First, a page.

Definitely not impossible! It is true that draws are less frequent in amateur chess, and it is also true that draws are less frequent for faster games (how fast was the game in the show?), but even so, let's say that for a blitz game between evenly matched amateurs the draw frequency were 5%, or 1/20. If you played three games, the odds of playing three draws would be 1/8000, which while unlikely, is hardly "impossible". This is assuming that the probabilities are independent, which may not be entirely true but I think is close enough for a rough estimate.
I don't have an academic citation, but if you want some stats for online games you can look at the Lichess opening book: https://lichess.org/analysis . Normally it shows master-level games, but if you click on the settings you can chose to look at Lichess games instead, and filter by rating and time control. For blitz games at rating 1600, the draw frequency is 4-5%, depending on the opening move (the draw is the small gray stripe without a percentage, so you have to compute it by difference):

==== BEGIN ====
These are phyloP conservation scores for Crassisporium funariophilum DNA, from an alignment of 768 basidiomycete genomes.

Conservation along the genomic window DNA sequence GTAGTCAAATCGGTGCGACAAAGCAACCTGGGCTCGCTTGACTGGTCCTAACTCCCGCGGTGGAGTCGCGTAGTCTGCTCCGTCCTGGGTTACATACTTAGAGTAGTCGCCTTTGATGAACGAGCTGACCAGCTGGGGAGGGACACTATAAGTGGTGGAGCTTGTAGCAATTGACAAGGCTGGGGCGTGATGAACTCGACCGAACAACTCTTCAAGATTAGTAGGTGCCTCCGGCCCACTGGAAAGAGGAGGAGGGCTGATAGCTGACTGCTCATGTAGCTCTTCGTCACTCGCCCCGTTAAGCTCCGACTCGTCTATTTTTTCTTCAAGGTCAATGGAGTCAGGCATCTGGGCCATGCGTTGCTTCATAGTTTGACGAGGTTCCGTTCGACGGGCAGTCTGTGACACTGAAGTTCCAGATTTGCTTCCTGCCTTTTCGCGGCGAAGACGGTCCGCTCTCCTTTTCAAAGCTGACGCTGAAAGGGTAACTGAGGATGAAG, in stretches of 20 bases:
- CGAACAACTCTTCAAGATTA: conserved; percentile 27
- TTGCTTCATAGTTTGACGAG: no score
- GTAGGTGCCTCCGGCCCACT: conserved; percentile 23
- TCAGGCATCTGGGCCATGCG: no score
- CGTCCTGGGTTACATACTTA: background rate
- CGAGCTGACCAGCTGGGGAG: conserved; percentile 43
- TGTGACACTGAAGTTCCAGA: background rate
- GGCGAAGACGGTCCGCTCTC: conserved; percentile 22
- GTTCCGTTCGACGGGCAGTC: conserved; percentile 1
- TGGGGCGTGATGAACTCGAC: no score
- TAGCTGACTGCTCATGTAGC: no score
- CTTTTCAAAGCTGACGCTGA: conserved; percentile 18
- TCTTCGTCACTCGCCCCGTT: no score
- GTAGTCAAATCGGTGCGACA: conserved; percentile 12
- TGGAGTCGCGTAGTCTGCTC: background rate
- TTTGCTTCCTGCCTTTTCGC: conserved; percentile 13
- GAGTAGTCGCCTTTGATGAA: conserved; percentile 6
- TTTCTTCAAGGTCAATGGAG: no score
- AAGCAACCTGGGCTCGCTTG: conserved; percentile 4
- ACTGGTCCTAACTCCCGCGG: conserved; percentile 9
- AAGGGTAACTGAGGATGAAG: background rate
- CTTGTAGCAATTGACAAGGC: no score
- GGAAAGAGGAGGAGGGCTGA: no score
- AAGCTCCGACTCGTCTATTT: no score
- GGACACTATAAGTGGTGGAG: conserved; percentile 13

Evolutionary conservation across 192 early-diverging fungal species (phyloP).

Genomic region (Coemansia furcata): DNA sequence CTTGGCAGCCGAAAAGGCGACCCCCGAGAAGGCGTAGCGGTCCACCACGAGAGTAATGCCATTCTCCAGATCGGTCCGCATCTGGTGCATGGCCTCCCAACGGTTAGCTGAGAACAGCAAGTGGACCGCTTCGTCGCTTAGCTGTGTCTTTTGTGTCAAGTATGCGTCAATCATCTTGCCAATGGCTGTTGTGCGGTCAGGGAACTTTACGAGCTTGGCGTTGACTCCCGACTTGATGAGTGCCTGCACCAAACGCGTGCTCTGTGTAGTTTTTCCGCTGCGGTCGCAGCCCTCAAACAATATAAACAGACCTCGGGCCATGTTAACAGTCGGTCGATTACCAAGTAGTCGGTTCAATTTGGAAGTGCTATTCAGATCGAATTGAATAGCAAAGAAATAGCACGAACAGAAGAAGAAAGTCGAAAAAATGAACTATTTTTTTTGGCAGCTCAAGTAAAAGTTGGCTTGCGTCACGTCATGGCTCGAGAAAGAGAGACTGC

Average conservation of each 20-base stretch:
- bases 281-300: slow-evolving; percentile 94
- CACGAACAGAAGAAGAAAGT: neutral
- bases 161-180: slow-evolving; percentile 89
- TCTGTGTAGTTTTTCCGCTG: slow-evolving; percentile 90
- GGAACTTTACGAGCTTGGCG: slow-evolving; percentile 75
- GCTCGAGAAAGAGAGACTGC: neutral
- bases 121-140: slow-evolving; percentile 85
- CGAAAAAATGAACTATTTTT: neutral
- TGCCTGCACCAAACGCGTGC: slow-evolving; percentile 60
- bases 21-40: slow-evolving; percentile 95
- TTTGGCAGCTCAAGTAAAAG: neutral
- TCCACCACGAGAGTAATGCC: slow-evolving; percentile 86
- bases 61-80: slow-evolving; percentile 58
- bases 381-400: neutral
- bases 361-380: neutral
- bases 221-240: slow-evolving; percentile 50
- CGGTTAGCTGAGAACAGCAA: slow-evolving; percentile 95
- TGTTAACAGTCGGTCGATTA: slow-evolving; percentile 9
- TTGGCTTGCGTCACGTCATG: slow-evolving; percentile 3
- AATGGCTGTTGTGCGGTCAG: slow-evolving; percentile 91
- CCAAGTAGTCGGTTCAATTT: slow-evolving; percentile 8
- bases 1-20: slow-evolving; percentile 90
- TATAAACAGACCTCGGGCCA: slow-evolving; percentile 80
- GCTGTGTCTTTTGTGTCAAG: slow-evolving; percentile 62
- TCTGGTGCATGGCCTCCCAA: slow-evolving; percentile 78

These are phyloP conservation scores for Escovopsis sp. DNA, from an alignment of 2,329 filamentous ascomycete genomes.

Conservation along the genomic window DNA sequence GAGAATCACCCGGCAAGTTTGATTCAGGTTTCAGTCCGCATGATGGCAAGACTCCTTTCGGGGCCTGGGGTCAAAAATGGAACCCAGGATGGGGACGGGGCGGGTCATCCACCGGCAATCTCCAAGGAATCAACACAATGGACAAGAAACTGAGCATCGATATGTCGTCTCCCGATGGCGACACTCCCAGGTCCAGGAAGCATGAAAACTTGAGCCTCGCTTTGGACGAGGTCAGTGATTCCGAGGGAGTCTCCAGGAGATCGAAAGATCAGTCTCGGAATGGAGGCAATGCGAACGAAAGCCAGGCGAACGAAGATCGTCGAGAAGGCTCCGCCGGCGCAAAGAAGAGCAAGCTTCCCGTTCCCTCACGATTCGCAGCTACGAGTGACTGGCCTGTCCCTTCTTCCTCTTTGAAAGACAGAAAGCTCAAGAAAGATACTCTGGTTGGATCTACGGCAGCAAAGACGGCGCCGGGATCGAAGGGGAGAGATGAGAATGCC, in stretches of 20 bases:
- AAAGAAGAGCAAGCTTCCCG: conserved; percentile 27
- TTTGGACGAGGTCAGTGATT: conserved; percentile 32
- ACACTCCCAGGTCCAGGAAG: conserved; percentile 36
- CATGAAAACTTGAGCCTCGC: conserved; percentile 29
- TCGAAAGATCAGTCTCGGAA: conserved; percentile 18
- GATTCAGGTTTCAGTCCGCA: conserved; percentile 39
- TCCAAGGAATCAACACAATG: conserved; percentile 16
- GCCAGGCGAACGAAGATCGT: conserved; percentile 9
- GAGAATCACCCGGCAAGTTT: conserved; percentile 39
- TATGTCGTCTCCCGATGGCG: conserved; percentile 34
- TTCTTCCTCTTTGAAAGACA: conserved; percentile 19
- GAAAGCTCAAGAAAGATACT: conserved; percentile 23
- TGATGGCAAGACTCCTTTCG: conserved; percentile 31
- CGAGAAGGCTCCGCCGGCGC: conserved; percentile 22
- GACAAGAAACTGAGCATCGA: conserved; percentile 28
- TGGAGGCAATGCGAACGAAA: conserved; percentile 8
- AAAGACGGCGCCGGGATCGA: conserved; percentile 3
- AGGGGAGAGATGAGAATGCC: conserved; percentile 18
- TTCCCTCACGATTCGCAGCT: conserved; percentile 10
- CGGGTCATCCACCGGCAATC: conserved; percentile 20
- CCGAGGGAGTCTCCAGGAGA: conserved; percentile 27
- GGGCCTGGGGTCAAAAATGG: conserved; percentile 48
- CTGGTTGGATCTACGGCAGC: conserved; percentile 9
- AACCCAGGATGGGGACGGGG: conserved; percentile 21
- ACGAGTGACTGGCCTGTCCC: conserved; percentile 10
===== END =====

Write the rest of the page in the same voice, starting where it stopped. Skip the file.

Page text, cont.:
For the highest ratings, it's closer to 10% for blitz. And for classical chess, as you know, it's about 50% for top-level chess. For amateur chess I'd say maybe 10-20% but it depends on which level of amateur we are talking about. I won't cite the Lichess stats here because even though they have a "classical" category, it's really what would called rapid in over-the-board tournaments (30 min games in Lichess; OTB classical is usually 2 hours or more).